Fuel Hikes Pose Challenge for Logistics Systems

As Katrina's fury pushes gas pump prices beyond $3, corporate users and transport specialists rely on logistics, transportation and fleet management systems to try and find the best possible fuel deals.

With major oil refineries in the Gulf region incapacitated by Hurricane Katrina, businesses in other areas of the U.S. are struggling to contain already high fuel and shipping costs, often turning to specialized software for help.

Gas prices surged beyond $3 per gallon at some gas stations in the U.S., as New Orleans—a port that ordinarily handles a large chunk of the nations natural gas and crude oil supply—lay submerged under water.

Katrina was also the culprit in shutting down eight oil refineries near the Gulf of Mexico and cutting output at another three, decreasing total U.S. fuel production by over 10 percent.

The Mars platform of Royal Dutch Shell—responsible for 15 percent of total oil production in the Gulf—has been "severely damaged" by the savage storm, the U.S. Coast Guard said in a statement.

How are U.S.-based product distributors handling the price hikes? Some enterprises, such as large grocery chains, operate their own transportation fleets.

But others rely on outside shipping or transportation carriers to deliver their products by land, sea or air, said Greg Aimi, an analyst at AMR Research, during an interview.

Many companies in this category started using LMS (logistics management systems) or TMS (transportation management systems) to deal with skyrocketing fuel costs even before Katrina, according to the analyst.

Although vendors approaches vary, LMS/TMS offerings generally give customers the ability to compare carriers shipping and transportation services along a number of different parameters, including price, he said.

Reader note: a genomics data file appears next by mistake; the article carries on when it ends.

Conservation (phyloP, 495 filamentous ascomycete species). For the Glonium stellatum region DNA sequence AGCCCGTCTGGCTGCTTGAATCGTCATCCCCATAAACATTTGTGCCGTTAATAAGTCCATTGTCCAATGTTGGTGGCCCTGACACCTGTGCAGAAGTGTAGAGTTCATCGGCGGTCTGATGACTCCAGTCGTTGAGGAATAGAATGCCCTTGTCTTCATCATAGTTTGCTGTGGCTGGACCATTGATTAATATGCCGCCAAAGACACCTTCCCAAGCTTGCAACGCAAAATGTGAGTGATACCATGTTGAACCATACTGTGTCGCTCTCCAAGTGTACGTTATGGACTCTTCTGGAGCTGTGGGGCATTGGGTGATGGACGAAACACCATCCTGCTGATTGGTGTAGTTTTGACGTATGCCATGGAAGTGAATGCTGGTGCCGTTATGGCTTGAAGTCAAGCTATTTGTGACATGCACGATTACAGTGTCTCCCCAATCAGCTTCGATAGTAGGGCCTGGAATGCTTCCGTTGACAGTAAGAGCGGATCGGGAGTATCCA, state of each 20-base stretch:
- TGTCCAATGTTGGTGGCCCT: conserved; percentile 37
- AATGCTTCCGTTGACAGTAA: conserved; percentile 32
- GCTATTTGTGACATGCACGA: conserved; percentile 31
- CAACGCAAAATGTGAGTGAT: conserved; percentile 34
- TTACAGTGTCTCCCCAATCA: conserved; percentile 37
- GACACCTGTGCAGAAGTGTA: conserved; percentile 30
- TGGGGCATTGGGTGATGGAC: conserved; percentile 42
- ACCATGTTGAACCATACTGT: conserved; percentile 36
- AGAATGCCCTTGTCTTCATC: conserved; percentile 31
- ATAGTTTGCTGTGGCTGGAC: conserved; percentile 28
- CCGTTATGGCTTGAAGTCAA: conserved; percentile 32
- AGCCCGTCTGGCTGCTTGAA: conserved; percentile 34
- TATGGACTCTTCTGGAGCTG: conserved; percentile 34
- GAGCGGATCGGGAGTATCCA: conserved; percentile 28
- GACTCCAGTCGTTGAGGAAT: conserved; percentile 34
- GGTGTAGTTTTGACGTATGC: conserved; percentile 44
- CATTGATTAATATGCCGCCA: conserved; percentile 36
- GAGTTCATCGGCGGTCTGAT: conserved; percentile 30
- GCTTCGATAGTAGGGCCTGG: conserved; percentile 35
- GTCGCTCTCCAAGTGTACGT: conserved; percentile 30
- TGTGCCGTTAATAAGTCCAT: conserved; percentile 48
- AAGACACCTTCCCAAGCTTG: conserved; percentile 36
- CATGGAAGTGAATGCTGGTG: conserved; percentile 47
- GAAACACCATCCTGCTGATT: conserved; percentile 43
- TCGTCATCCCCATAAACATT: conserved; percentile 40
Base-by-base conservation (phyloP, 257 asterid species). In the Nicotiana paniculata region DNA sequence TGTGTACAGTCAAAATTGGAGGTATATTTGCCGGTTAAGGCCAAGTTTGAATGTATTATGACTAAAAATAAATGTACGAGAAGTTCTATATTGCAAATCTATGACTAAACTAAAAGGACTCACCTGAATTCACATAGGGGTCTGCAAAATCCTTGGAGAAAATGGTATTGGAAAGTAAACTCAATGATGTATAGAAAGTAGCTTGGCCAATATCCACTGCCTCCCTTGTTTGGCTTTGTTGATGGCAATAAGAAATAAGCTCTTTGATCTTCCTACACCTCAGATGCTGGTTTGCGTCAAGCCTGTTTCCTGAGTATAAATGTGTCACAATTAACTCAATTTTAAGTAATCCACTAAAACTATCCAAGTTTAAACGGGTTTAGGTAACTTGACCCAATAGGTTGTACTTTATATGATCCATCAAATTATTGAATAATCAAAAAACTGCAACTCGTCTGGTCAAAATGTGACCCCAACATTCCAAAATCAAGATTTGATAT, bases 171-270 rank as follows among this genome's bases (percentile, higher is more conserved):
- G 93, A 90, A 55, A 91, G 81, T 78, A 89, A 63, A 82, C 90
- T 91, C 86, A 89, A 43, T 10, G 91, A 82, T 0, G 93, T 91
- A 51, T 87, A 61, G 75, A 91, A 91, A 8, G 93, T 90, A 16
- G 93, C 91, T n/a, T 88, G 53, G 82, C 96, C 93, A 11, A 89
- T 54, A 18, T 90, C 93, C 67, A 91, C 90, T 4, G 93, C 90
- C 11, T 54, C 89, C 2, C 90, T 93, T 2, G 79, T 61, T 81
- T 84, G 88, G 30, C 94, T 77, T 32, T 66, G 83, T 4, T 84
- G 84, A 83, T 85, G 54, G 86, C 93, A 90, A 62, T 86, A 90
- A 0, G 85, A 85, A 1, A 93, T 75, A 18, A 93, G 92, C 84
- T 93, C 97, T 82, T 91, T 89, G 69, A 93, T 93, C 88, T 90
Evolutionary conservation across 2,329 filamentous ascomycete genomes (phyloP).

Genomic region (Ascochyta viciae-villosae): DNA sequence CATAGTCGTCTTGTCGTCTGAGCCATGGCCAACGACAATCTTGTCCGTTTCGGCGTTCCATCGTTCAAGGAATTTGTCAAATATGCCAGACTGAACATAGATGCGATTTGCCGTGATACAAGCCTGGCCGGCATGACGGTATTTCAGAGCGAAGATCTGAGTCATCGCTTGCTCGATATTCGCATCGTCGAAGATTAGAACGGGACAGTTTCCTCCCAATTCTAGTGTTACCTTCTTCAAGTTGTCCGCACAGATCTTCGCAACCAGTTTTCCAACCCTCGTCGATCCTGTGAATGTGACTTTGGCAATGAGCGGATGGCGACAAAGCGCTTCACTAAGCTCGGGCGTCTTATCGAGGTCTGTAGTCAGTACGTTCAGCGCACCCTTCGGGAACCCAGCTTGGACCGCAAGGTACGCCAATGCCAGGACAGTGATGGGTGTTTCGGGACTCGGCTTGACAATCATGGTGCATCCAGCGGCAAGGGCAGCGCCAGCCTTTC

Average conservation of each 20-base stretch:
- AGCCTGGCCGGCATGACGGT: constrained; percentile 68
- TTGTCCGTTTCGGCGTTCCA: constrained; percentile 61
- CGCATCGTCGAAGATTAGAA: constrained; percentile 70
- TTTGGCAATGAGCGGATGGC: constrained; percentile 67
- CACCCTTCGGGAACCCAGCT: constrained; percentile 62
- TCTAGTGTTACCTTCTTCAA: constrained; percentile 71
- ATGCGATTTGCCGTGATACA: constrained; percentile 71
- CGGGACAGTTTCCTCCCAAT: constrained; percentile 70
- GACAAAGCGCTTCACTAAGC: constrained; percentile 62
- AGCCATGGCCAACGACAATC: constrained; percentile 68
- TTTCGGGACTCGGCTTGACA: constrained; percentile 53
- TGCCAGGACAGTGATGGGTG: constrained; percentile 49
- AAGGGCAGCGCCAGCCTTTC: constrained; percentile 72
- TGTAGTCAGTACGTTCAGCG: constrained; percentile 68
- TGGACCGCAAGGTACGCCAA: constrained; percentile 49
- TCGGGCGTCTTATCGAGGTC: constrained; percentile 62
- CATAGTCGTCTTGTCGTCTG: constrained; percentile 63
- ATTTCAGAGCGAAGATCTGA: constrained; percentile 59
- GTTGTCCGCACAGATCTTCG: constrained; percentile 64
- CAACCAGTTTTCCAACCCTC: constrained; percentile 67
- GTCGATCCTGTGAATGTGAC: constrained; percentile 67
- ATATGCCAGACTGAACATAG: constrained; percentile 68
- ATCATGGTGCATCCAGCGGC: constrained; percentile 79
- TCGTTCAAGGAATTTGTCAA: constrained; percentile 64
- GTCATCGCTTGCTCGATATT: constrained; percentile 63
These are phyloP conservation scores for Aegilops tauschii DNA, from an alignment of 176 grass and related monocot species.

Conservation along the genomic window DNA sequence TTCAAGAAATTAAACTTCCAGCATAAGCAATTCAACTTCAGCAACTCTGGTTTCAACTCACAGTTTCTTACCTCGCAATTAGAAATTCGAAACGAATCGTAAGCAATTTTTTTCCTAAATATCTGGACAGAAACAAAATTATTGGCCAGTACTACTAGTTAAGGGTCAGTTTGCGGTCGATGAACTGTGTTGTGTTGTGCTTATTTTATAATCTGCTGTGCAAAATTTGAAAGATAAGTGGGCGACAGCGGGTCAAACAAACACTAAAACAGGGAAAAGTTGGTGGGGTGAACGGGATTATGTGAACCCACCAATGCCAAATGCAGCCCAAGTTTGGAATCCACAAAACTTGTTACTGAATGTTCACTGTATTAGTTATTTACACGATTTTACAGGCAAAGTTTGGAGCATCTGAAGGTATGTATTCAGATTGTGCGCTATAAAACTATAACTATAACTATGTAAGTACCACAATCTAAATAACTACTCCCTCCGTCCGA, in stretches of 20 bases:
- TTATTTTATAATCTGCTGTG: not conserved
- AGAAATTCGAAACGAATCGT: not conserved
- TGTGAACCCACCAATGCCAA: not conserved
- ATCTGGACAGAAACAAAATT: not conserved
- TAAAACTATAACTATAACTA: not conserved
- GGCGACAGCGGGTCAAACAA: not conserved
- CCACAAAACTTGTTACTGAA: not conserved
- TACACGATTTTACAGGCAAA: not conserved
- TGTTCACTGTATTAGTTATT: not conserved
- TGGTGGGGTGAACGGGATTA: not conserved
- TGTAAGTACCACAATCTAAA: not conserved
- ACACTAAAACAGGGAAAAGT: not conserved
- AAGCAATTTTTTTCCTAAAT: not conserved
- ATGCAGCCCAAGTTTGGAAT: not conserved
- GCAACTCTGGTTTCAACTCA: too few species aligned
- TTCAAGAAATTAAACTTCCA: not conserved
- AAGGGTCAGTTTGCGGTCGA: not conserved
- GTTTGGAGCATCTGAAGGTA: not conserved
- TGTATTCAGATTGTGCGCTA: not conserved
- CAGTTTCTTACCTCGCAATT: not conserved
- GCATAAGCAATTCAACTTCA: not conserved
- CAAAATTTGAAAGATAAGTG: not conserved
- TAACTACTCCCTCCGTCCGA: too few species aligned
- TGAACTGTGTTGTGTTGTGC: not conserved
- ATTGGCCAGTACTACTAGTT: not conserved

Typically, transportation carriers have coped with unexpected surges in oil and gas prices by tacking surcharges on to their earlier rates.

With some LMS/TMS products, customers can accommodate for these changes by plugging the surcharges into special built-in asset spreadsheets for adding extra costs, Aimi said.

These extra costs can also include other sorts of unexpected fees. For example, a carrier might also charge extra for "taking an elevator to the 10th floor" in order to make a delivery, he said.

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Vendors in the LMS/TMS space include Manugistics Inc.; i2 Technologies Inc.; Red Prairie Corp.; G Log; and Manhattan Associates, for instance.

PPG Industries Inc., a major paint manufacturer based in Pittsburgh, Pa., has saved more than $2 million a year—while also shipping a greater volume in less time with fewer resources—by adopting Manhattan Associates Transportation Management solution, said James M. Carr, manager of the paint-makers Corporate Logistic Center.

For customers that ship products via air carriers, Manhattan Associates solution contains a feature called Capacity Finder, designed to let users conduct reverse auctions online in trying to find the most efficient routes and carriers.

Some vendors also produce separate software wares targeted specifically at transportation carriers, or at customers that run their own fleets.

Manugistics Transportation and Logistics solutions include an offering for constraint-based fleet optimization.

Meanwhile, Manhattan Associates new Carrier Management suite contains capabilities for automatically figuring out the most favorable fuel and route plans for truck deliveries.

The vendors Fuel & Route solution takes into account route information toll costs, daily fuel prices, and even driver preferences.

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The software might suggest adding a little fuel at a nearby truck stop—but then waiting to fill up the tank at a station with cheaper prices somewhere down the road, said AMRs Aimi.

What kinds of "driver preferences" can the software consider? On-site restaurants constitute one example.

Driver retention is a big issue in the trucking industry right now, according to the AMR analyst.

Other vendors specializing in fleet management include Descartes Systems Group and UPS (United Parcel Service), through its Roadnet arm, for instance.

Roadnets customers range from Associated Food Stores, a nationwide grocery association in the U.S., to Culligan of Canada, a bottled water distributor with 15 branches in Canada.

Meanwhile, some transportation carriers, including large airlines, have been tackling the fuel hikes by "hedging" on energy market exchanges.

In hedging contracts, a company that knows it will need an asset in the future can lock in the price of purchase.

Now that Katrina has driven fuel prices even higher, some big enterprises might be well advised to adopt hedging tactics, too, said Kevin OMarah, another analyst at AMR.

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